Tuesday, March 03, 2009

Open Access Hijinks

Just learned this from Lessig's blog - John Conyers has reintroduced an insanely stupid bill that would outlaw any public agency from requiring that tax payer funded research be made available free. Instead, you'd have to pay a publisher for it. From Lessig:

The Huffington Post is running a piece about H.R. 801, the latest version of John Conyers' awful idea. The law would forbid entities like the NIH from requiring that recipients of government grants make the product of their research openly accessible. (The current practice requires articles be freely accessible after 12 months.) Instead, Conyers' proposal would require that after the American taxpayer has paid for the research, the American taxpayer must pay publishers to get access to the product of the research.

The first important word to emphasize in the last sentence is "publishers." For unlike the ordinary market for creative work, here, the author isn't paid for his work through the copyright system.

This is a ridiculous bill. The simple reality is that the science publishers aren't needed anymore. Of course, no one likes to hear that their jobs aren't needed, and this group is smart enough to run to Congress and try to pre-empt technology from changing their business. This isn't directly related to film, but I'm pretty passionate about the need for open access to educational resources, especially those funded by taxpayers. I'm also pretty sure that what happens here will impact what can happen in the future with access to films. So, for example, the movement to make fully-funded PBS films available to the public for free could be made illegal by a similar act.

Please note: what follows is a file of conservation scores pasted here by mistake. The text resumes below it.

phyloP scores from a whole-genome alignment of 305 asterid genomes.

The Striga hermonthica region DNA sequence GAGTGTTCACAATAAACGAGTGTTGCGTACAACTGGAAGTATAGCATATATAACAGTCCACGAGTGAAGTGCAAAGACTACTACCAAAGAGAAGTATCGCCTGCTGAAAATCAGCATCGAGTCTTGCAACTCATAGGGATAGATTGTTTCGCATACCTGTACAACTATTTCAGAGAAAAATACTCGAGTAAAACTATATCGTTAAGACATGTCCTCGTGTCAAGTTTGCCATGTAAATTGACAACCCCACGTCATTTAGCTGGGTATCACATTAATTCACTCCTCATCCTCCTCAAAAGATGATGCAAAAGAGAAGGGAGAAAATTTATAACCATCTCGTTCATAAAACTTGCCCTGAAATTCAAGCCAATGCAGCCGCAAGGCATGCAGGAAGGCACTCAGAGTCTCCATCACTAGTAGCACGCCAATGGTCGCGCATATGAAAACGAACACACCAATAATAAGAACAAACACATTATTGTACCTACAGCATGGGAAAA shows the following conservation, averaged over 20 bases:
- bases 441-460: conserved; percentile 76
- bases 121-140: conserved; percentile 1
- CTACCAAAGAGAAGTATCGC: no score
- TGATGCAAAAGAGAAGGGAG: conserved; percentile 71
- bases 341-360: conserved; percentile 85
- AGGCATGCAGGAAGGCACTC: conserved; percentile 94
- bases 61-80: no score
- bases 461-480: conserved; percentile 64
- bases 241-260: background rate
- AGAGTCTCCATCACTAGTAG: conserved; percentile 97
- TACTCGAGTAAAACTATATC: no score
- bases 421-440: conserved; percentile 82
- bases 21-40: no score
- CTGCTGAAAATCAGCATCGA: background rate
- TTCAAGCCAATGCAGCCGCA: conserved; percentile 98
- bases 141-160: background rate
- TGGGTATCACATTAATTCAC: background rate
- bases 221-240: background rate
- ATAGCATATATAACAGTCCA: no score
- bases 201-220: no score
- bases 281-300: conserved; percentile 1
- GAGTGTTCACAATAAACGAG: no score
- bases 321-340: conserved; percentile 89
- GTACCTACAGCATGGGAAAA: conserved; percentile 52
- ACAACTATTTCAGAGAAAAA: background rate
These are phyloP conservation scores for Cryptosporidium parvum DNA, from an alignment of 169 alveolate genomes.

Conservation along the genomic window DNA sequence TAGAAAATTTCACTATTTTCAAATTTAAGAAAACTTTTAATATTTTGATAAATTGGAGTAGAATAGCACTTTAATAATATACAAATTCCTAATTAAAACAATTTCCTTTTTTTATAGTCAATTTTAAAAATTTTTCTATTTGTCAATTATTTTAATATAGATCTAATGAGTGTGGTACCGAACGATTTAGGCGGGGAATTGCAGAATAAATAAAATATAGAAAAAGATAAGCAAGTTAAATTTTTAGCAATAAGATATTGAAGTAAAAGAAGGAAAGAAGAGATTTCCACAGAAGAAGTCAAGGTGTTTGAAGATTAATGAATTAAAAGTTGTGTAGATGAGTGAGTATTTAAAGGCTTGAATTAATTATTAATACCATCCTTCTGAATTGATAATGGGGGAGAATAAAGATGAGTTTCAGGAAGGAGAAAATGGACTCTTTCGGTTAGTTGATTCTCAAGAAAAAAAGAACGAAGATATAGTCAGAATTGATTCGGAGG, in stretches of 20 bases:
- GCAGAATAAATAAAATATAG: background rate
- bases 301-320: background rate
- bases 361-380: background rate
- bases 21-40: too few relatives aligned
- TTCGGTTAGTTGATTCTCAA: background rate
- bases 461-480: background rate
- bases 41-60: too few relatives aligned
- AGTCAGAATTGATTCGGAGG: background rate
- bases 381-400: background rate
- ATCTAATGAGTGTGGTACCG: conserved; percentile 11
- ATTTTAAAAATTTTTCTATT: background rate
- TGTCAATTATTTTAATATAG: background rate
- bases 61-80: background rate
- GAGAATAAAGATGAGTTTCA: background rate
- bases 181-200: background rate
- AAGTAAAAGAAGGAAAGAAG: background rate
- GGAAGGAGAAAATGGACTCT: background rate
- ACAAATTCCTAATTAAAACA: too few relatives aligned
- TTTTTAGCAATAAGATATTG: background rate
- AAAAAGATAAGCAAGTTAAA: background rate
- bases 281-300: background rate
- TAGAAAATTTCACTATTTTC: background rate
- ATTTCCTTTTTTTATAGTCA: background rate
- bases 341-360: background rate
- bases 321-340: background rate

Anyway, if you care about this, you can find more info at the Open Access News blog which also tells you how to take action.

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